This website is about Disaster Preparedness and Response in the Pacific Northwest. Specifically, this means Alaska, Washington, Oregon, Idaho and Montana. For ELCA Lutherans this is “Region 1.” For FEMA this is “Region X” (plus Montana which is in FEMA Region VIII.) Other faith communities, non-profits and agencies may draw their areas of engagement differently. Natural disasters, however, draw their own boundaries. Whoever you are, thank you for your work in Disaster Preparedness and Response.
Social Service Agencies of all kinds serve the least visible and most vulnerable members of our society. During the COVID-19 crisis these populations are doubly impacted. Please consider how you can help.
Umatilla County Flooding
Three disasters are on the radar screen of people in the Pacific Northwest. The first would be flooding in the eastern part of Oregon and Washington February 7, 2020.
Flooding from the Umatilla River affected areas of Wallowa, Umatilla and Union counties in Oregon and reached as far north as Walla Walla, WA. Oregon Gov. Kate Brown declared a state of emergency for these counties February 8, 2020. FEMA announced they would render assistance on April 4, 2020.
For updates on Umatilla flood recovery progress please see the “Umatilla” tab above.
In March of 2020 governors in the Pacific Northwest began to issue ‘Stay at Home’ orders in the face of the rapidly spreading coronavirus.
Currently all states in the Pacific Northwest are in some phase of ‘re-opening.’ Businesses, churches and hubs of other social gatherings are gradually being given permission to open, or open partially observing sensible restrictions.
For updates on the coronavirus in the Pacific Northwest and the opening of ELCA Lutheran ministries please see the “COVID-19” tab above. You will also find links to each of the six ELCA Synod COVID resource pages for congregational use.
‘Social disaster’ scenarios are also ongoing in either the United States specifically, or globally. Two are worth of special note at this time. These would be Racism and Climate Change..
This brilliant interview with Andrea Henry, “Understanding How White Supremacy Shows up in Systems, Policies, and Practices” offers great insight into how racism in the U.S. today complicates and amplifies the realities of addressing the coronavirus epidermic in this country.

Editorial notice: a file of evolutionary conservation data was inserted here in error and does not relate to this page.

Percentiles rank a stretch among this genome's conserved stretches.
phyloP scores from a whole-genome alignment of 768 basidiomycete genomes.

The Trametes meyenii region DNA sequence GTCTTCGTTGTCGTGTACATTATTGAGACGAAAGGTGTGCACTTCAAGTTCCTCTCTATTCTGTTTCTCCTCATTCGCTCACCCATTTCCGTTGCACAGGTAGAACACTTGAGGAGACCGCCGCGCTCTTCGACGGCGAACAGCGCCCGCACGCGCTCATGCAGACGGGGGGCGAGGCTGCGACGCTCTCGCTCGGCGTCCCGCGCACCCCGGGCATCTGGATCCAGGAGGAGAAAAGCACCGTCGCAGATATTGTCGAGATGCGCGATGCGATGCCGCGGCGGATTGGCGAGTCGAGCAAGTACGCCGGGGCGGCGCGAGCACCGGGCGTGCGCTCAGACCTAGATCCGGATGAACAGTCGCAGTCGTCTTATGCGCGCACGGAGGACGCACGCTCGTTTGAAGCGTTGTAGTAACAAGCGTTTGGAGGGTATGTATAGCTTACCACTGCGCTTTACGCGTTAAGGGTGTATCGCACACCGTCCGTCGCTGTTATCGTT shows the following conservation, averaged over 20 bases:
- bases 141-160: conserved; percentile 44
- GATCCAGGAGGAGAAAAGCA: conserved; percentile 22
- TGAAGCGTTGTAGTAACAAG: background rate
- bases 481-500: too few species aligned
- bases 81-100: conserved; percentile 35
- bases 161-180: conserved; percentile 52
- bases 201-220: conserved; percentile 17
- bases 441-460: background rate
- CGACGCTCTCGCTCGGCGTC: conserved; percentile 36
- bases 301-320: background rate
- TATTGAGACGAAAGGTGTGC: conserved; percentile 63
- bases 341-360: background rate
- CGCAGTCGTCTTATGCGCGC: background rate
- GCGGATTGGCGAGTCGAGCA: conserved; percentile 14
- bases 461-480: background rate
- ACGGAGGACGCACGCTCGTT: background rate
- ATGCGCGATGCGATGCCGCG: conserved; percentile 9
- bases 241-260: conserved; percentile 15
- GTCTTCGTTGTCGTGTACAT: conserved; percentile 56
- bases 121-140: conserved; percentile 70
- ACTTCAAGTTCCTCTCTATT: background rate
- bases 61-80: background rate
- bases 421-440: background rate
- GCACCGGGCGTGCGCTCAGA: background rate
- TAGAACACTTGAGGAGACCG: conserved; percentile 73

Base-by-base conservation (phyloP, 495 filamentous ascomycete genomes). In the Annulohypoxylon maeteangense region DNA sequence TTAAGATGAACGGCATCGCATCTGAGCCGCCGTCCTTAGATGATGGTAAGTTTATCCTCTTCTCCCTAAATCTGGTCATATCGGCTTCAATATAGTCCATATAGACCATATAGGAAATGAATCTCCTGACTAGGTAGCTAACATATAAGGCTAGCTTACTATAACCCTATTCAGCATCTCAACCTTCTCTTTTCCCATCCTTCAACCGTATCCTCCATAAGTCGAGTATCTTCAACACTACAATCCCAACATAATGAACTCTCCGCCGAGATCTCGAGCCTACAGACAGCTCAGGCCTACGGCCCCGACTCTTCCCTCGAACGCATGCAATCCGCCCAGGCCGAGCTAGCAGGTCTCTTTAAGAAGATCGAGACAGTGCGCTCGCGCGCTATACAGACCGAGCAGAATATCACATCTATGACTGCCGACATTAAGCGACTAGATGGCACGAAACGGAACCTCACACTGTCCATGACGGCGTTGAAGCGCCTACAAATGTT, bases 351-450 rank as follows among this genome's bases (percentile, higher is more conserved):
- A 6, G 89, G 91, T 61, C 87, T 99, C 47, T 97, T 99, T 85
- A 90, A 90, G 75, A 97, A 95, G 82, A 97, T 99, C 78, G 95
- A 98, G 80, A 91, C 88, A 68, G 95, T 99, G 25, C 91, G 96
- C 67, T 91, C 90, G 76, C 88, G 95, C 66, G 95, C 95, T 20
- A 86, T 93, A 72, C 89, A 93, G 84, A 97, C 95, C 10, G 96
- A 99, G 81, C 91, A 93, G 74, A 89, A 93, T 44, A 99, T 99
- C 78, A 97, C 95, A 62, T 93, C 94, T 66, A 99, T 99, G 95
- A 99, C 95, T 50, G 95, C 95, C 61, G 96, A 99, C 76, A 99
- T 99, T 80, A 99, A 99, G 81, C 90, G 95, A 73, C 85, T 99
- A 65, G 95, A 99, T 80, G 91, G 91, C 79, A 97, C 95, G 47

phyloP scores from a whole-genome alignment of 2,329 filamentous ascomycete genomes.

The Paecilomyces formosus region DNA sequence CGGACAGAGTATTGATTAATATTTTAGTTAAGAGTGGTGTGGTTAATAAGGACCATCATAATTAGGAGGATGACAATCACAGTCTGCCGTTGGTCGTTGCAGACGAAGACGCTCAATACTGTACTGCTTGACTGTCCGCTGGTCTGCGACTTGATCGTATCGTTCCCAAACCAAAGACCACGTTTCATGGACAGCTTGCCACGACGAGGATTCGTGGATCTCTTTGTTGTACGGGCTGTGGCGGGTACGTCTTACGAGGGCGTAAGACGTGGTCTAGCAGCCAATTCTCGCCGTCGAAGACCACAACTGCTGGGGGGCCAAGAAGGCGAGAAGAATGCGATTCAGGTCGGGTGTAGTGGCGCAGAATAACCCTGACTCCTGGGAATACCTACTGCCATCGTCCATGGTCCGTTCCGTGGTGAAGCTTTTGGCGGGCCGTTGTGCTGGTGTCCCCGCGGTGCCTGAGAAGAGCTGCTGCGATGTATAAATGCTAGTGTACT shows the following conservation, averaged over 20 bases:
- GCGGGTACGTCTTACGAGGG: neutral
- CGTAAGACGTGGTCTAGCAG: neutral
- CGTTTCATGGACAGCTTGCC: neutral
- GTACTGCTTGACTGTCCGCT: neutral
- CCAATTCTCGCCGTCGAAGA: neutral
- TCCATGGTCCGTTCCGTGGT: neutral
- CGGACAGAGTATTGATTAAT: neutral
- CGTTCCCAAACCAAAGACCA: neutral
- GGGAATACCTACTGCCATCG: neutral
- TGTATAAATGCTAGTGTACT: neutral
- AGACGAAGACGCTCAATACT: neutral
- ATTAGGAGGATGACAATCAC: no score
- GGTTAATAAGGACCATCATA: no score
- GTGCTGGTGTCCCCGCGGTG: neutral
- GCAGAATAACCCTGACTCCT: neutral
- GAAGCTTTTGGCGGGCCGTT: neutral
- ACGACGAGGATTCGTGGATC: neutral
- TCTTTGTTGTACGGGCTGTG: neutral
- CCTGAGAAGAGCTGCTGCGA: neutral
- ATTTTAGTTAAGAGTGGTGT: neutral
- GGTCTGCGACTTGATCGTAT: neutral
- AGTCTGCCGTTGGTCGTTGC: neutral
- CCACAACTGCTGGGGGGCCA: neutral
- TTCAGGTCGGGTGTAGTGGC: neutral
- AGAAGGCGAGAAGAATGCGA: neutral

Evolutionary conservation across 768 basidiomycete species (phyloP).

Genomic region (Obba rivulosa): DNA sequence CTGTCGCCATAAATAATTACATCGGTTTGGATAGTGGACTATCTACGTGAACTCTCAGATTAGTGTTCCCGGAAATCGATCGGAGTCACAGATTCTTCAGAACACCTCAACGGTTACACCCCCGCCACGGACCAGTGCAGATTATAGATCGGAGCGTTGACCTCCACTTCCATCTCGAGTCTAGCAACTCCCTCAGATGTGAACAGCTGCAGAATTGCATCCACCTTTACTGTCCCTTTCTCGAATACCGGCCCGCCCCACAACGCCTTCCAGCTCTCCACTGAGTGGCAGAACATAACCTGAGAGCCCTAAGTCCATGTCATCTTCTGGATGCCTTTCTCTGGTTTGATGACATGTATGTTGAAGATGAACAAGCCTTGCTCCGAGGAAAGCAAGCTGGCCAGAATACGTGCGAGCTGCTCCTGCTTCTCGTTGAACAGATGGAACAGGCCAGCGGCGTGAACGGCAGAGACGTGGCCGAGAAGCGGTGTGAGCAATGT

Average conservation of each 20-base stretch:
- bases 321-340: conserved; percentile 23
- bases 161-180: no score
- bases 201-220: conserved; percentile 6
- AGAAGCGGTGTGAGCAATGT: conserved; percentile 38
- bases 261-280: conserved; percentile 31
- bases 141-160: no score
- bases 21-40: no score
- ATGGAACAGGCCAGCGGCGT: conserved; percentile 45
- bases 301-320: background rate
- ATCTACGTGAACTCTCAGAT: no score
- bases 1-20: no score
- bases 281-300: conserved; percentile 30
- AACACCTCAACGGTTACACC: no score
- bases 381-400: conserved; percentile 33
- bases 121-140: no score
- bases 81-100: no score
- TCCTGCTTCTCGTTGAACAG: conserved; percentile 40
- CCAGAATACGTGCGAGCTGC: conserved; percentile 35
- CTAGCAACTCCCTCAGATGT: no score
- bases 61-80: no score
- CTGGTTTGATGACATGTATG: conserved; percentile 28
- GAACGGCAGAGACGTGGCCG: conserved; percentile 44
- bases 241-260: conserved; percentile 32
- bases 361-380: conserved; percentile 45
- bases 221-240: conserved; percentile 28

While social disasters are not currently the focus on this web resource, it must be noted that disaster response is always complicated by the human vulnerabilities and the inequities our society allows. Social justice work is disaster preparedness work.
Recognizing the “immediate and dreadful” impact of the coronavirus, the UN chief urged everyone to “work together to save lives, ease suffering and lessen the shattering economic and social consequence”.
“Greenhouse gases, just like viruses, do not respect national boundaries”, stated the top UN official. “We must act decisively to protect our planet from both the coronavirus and the existential threat of climate disruption”.
Judge Brian Morris said the U.S. Army Corps of Engineers failed to adequately consider effects on endangered species such as pallid sturgeon, a massive, dinosaur-like fish that lives in rivers the pipeline would cross.
The ruling, however, does not shut down work that has begun at the U.S.-Canada border crossing in Montana, according to attorneys in the case. Pipeline sponsor TC Energy will need the permit for future construction across hundreds of rivers and streams along Keystone’s 1,200-mile (1,930-kilometer) route.
Last week, Alberta announced it would invest $1.1 billion in the pipeline and provide an additional $4.2 billion in loan guarantees to help developer TC Energy start construction immediately. Premier Jason Kenney said his government had been negotiating with the company for months, and that no private sector bidders were ready to finance the project.
“In other words,” he said, “without this investment by Alberta, the pipeline would not be built.”
The Trump administration on Tuesday rolled back an Obama-era law that pushes automakers to produce more fuel efficient vehicles, severely limiting a rule designed to decrease pollution from transportation in the face of climate change.
The new rule cuts the year-over-year improvements expected from the auto industry, slashing standards that require automakers to produce fleets that average nearly 55 mpg by 2025. Instead, the Trump rule would bring that number down to about 40 mpg by 2026, bringing mileage below what automakers have said is possible for them to achieve.